[27] Archer, A Survey of Old Testament Introduction, 67.

[28] Archer, A Survey of Old Testament Introduction, 67.

[29] Brotzman, Old Testament Textual Criticism A Practical Introduction, 47.

[30] The division of chapters, according to Würthwein, was introduced by Stephen Langton (1150-1228) which was later adopted by Latin Vulgate in 14th century A. D.,Würthwein, The Text of the Old Testament, 21.

[31] McDowell, The New Evidence, 75; Archer, A Survey of Old Testament Introduction, 70.

[32] McDowell, The New Evidence, 28–29.

An Essay on Biblical Criticisms: Methods to Old Testament Interpretation

I. Introduction

This is a brief survey of approaches to Old Testament interpretation. The approaches basically can be categorized under three sections. They are historical critical methods, textual methods, and contextual methods. These three approaches have three different emphases. Historical- critical approaches emphasis on intent of the author. Textual methods emphasize on the text itself. Contextual methods emphasize the context of the reader. This essay will elucidate these approaches along with some critical observations.

II. Historical–Critical Methods

Historical–critical methods (HC) can be categorized as “diachronic” approach (through time). HC is an integrated approach. It takes into consideration several approaches to exegete the text. It is author–centered approach. In that these approaches goes ‘behind’ the text. These methods are concerned with the origin, transmission, original intent of the author and original readers. Christopher J. Wright likens this approach to a ‘window.’ So, through the window we can see the outside world—the landscape, and the horizon. It also means that the light from the outside world enters through window as well. In other words as we see through the window of text in to the world of text, the world of text also illumines our understanding of the text. There are four main methods under this approach. They are Source criticism, Form criticism, Tradition criticism, and Redaction criticism. We shall see discuss these methods briefly.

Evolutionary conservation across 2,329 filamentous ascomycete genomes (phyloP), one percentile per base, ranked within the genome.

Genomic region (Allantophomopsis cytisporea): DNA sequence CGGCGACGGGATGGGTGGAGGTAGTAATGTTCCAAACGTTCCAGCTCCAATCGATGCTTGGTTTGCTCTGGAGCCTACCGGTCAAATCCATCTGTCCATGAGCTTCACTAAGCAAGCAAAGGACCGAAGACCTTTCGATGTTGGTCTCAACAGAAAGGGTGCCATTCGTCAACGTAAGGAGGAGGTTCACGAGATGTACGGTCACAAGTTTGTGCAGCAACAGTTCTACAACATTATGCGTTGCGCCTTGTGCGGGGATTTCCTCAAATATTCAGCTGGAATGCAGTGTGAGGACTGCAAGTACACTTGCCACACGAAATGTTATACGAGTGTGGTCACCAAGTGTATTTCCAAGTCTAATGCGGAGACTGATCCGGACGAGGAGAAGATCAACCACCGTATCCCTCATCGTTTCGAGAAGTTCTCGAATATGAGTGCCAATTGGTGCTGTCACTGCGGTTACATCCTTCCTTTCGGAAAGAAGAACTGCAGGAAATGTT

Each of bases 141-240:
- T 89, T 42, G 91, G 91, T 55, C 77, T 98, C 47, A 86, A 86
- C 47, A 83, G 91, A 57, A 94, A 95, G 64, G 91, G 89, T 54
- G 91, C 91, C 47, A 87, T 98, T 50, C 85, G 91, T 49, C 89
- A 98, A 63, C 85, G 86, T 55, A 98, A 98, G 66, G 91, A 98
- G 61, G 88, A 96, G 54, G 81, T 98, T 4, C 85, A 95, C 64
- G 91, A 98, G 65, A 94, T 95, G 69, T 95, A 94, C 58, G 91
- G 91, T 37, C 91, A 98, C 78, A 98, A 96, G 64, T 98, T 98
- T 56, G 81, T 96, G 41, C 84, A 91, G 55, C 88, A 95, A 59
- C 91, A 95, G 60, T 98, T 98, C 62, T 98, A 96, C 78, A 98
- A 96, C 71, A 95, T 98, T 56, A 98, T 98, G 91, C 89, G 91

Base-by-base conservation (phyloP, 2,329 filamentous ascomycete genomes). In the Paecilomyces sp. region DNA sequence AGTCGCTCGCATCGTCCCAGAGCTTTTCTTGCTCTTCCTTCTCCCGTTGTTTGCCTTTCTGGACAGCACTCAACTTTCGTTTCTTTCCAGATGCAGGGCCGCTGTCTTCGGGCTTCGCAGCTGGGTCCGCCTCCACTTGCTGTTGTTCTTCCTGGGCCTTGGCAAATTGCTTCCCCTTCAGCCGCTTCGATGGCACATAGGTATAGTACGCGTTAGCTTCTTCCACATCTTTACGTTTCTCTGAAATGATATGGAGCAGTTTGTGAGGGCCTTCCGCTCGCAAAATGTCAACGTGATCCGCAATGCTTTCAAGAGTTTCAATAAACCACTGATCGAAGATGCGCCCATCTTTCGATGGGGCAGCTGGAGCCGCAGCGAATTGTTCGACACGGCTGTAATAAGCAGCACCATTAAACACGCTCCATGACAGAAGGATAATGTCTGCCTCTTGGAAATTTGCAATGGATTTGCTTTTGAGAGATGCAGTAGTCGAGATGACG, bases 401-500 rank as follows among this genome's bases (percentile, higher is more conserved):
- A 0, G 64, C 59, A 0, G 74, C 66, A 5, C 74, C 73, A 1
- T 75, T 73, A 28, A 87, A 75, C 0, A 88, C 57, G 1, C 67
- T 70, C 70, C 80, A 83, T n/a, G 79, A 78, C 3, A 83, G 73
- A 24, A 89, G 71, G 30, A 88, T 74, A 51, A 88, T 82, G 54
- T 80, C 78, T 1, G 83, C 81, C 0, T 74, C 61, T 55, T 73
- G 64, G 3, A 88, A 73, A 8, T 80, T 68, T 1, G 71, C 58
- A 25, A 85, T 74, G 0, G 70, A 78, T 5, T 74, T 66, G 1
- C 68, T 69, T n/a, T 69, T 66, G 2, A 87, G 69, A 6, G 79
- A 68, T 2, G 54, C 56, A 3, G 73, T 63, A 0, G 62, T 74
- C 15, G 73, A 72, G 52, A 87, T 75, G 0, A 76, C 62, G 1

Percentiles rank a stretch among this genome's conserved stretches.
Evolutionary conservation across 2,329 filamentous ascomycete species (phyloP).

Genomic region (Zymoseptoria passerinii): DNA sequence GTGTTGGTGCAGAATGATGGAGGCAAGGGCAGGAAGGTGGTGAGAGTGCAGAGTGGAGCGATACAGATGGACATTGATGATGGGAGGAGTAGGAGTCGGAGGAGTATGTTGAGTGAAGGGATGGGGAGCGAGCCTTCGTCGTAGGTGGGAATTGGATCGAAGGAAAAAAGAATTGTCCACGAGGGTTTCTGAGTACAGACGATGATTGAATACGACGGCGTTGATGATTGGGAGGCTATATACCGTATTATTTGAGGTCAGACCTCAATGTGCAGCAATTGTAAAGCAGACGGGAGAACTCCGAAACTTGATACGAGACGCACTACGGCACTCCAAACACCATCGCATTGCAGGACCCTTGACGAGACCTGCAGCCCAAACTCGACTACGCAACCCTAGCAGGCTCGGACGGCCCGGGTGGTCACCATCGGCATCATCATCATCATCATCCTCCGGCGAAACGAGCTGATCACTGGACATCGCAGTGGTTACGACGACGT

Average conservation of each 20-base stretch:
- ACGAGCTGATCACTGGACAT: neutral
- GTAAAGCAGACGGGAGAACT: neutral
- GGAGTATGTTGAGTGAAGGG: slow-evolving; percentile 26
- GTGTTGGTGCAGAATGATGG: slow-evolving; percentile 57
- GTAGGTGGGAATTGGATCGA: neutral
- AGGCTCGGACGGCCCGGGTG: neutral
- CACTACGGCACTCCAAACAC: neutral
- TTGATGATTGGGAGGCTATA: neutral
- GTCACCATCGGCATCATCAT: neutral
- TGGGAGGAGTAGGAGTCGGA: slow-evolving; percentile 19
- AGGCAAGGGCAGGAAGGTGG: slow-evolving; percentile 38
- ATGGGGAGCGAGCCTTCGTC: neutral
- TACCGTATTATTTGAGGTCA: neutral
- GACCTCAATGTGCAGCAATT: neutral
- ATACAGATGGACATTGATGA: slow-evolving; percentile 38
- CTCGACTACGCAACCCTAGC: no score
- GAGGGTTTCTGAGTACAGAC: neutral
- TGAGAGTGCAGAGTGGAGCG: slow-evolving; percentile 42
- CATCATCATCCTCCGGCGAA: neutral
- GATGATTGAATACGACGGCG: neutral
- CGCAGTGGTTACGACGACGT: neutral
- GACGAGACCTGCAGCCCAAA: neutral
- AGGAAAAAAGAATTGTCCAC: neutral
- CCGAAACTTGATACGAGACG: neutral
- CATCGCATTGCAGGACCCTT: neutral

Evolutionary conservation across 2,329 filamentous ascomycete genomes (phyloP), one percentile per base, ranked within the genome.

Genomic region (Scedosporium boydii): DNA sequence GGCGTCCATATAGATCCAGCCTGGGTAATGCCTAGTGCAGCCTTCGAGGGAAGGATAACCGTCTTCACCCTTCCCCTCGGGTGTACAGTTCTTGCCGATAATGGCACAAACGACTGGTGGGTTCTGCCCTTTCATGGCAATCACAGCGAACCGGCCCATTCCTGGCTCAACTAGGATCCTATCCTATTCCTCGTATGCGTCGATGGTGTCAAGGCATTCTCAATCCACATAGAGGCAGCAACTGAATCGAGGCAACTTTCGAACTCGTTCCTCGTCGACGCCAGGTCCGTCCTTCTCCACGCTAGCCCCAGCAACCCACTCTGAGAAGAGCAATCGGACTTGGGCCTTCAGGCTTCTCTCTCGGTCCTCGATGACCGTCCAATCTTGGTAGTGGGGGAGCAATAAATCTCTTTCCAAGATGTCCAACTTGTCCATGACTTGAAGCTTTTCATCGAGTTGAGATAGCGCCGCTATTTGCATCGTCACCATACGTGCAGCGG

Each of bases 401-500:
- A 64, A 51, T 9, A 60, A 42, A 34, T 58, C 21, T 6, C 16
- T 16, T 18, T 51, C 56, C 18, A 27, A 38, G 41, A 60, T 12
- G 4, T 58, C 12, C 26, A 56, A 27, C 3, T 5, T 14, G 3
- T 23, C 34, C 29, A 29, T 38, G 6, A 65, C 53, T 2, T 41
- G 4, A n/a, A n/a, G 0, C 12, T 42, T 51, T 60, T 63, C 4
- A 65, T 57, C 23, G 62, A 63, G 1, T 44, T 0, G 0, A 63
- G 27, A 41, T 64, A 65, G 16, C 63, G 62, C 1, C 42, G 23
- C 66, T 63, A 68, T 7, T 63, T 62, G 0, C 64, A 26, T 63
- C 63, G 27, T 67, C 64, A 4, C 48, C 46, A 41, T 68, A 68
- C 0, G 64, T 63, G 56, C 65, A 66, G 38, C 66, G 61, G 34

A. Source Criticism (SC)

Source Criticism (SC) was active during 17th and 18th centuries. It was first Jean Austruc who suggested that Moses used different sources to compile Pentateuch. So, this approach assumes that there are sources behind the texts, and these sources were composed by different authors. SC goal is to identify sources behind the text, reconstruct them and then assign them the dates. It was Julius Wellhausen who systematized earlier work and proposed ‘documentary hypotheses in which he suggested four sources J E D and P with the dates. According to him J is Yahwistic source from 10 B. C, E is Elohistic source from 9 B. C, D is Deuteronomistic source from 7 B. C, and P is Priestly source from 5 B. C. These sources are indentified based on the stylistic differences, repetitions, doublets, different theonyms, theological, and narrative differences.

B. Form Criticism (FC)

Form Criticism is a reaction against SC. It was first proposed by Herman Gunkel. This method assumes a pre-literary stage in which the text is transmitted in different forms such as sagas, stories, narrations, and poems. These forms arose in different life-settings (sitz-im-leben) and the function of these forms varies according to their respective life-settings. Therefore, this approach constitutes analysis of the genre, its sitz-im-leben, and its function in different life-settings. For example, Psalm 2 is categorized as royal enthronement Psalm used as a cultic poem in the covenant renewal ceremony.

C. Tradition Criticism (TrC)